The first in our series ‘What to expect…’, our in-house Fire Risk Assessor Terry McMullen provides some invaluable tips so you’re ready for that knock on the door from the local Fire Officer. Terry is an ex-Fire Officer from Greater Manchester Fire Service, with experience in both the local authority and private sector.
Preparing for your inspection is key. According to gov.uk, the aim of the visit from a Fire Officer is to:
Your local fire and rescue authority visits premises to check the fire risk assessment and fire prevention measures are appropriate. Fire safety officers should help you understand the rules and comply with them. They can also take action if they think your fire safety measures aren’t adequate.’
Whilst most Officers will announce when their visit is going to be, they do not have to disclose this information, so we asked Terry some key questions so you can prepare.
What will happen during a Fire Officer visit?
The Officer will walk around the premises and check that:
• Work practices are in line with the fire safety law
• Fire extinguishers are fitted and suitable
• All notices are displayed clearly e.g. fire action and fire escape notices
• All emergency lighting is working clearly
• Fire documentation is easily accessible
What documents will an Officer look for?
• The fire log book or electronic records, including:
• Emergency lighting annual contractor service and in-house monthly tests
• Fire extinguisher annual contractor service record and in-house monthly checks
• Mains electrics 5 yearly check and test certificate
• PAT test records
• Mains heating system annual service record
• Deep clean certificate of any extraction system for commercial kitchens (if applicable)
• Records of staff fire training
• Records of fire evacuation drills
What are the common issues found during an Officer inspection?
• Wedges left in fire doors. Recently discussed in our infographic Fire Doors: Breaking the rules, 280 of 1000 employees didn’t know that it is actually illegal to prop open a fire door
• Combustible materials are often stored in areas where they shouldn’t – for example in the electrical cupboard. Watch out during the busy Christmas period when ordering extra stock!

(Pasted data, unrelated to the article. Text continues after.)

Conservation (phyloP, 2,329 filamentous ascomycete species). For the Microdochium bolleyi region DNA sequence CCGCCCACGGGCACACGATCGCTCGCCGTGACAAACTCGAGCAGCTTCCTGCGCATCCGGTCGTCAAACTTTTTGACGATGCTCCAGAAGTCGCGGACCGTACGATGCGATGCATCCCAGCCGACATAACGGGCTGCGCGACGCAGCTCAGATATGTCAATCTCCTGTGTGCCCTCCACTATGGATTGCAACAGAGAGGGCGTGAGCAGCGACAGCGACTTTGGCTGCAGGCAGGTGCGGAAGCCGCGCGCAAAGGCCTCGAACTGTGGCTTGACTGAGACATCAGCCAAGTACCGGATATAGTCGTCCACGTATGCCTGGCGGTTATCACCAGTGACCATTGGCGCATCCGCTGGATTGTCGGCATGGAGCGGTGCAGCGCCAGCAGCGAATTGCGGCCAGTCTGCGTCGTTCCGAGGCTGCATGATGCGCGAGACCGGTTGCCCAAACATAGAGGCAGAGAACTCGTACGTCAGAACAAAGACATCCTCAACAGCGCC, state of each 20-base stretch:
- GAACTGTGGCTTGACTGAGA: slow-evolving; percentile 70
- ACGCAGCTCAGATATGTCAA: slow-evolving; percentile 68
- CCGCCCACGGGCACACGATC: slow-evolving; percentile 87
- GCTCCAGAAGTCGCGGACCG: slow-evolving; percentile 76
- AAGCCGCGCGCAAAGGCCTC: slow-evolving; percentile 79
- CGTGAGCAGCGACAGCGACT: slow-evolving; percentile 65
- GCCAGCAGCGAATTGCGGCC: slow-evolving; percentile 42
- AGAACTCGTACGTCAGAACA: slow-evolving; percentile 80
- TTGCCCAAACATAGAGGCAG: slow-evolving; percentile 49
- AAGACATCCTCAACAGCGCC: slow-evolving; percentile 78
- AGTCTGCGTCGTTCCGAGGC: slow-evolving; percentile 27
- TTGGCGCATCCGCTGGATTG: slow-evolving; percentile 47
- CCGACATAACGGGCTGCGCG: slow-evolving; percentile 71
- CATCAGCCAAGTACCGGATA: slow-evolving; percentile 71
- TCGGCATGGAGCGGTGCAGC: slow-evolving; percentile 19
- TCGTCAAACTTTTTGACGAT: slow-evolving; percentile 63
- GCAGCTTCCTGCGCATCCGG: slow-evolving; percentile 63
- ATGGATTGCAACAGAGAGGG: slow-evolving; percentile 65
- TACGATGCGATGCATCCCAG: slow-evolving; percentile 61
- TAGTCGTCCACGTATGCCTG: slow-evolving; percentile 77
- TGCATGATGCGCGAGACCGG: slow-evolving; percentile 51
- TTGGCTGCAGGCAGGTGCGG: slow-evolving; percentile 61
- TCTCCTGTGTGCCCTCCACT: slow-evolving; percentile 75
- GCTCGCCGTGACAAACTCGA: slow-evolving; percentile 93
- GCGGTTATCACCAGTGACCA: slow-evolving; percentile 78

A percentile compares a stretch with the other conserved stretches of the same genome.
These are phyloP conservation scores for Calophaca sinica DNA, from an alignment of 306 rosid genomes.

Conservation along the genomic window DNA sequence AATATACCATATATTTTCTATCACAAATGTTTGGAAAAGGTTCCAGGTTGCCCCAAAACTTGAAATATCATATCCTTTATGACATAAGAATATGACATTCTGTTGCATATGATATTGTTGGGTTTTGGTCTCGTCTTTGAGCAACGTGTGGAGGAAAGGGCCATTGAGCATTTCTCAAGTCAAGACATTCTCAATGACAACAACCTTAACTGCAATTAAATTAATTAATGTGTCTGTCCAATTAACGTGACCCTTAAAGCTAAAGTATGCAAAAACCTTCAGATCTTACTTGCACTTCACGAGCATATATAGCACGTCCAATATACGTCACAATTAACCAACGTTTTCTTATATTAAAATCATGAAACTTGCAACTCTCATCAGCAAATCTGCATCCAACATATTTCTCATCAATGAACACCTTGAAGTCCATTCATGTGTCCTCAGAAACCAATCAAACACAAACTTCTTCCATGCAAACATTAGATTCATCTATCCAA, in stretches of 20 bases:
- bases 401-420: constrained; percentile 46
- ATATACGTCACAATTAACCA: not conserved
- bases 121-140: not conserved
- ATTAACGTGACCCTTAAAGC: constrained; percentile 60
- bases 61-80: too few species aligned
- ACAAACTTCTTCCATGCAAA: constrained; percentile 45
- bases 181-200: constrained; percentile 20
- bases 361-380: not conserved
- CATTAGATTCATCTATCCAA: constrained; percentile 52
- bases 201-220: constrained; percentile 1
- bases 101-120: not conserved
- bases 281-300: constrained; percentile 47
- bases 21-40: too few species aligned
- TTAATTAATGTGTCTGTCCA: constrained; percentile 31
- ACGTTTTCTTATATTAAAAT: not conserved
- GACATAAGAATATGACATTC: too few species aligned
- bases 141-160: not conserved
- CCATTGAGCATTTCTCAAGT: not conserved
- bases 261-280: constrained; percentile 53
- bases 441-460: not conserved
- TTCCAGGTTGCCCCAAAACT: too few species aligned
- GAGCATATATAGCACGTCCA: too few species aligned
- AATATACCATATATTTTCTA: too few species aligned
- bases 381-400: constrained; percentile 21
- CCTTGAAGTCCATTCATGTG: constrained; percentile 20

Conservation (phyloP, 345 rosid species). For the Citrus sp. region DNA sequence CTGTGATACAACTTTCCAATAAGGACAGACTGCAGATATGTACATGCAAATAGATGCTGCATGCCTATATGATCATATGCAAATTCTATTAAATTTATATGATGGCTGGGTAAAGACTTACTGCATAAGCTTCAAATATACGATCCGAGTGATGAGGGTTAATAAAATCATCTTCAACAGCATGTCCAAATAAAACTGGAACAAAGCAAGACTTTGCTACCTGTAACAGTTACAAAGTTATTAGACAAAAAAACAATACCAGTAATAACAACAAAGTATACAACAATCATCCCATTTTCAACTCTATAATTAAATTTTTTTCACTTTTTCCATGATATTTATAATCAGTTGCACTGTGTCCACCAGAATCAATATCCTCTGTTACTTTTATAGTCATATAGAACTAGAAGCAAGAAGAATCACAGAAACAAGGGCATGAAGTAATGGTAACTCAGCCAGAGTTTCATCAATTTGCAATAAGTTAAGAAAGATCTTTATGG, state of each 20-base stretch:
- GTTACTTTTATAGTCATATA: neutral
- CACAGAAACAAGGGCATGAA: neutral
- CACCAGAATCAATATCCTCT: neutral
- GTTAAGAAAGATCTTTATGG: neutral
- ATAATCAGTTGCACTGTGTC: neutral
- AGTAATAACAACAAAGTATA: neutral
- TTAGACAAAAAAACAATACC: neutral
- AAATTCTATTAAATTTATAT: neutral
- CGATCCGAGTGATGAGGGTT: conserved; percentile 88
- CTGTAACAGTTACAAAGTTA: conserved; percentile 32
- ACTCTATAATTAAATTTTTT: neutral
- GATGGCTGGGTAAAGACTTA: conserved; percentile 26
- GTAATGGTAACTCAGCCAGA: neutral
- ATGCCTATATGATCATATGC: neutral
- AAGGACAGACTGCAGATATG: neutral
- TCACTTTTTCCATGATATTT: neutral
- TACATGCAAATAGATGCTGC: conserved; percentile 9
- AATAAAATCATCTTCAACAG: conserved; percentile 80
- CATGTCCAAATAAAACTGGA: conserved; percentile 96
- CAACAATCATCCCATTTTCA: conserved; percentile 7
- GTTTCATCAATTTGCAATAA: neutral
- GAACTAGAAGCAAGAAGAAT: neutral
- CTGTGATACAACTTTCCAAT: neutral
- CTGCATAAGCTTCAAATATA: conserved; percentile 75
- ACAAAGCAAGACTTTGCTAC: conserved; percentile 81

• Additional stock also means that many businesses have nowhere to store packaging – so ensure that stock isn’t blocking fire exits
• With British temperatures plummeting, portable heaters are on the rise…. But did you know that these appliances are high-wattage and have the potential to ignite when placed near to combustible materials? We suggest you opt for an extra layer instead
• Bin compounds left unsecure are a prime opportunity for arsonists. Arson remains the biggest single cause of fire in England and Wales, so avoid this risk by preventing easy access
Fire can have devastating effects on a business, so it’s not only essential that you’re prepared for the Official Officer visit, but also that you are compliant at all times.
What happens if something goes wrong?
If an Inspector finds a breach of the Fire Safety law, the action in which they take will depend on the nature of the breach. Enforcement action can be taken in several ways:
If the breach is somewhat minor, the Officer may tell the Responsible Person how to comply with the law and explain why. This can be confirmed in writing.
If the breach is serious, an enforcement notice may be issued so the Responsible Person knows how to comply with the law. The notice will include what needs to be done, why and when. This is usually within 21 days to allow the duty holder time to appeal to a magistrates court if desired.
This should state that the enforcing authority is of the opinion that the premises causes a serious risk to persons
• Carry out a Fire Risk Assessment
• If required, improve your Fire Safety measures
• Reduce your risks and keep your measures under review
The Responsible Person must acknowledge the risk to relevant persons and reduce it to a reasonable level and inform the Local Authority of the changes made.
If an activity involves a serious risk posing imminent danger, emergency powers can be used to prohibit or limit the use of the workplace until the risk has been acceptably reduced. This notice explains why the action is necessary.
An Official Officer may initiate a prosecution for failing to comply with the law.
Are you prepared?
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The information contained in this blog article has been created for marketing purposes and is not official guidance and should not be used as a substitute for official Food Safety, Fire Safety and Health & Safety advice. Shield Safety take no responsibility if the information in the blog article is used to form part of a safety management system or used to form part of any legal or regulatory compliance for your business. For official guidance and to engage with Shield Safety services please do call our team on 020 3740 3744 or email email@example.com.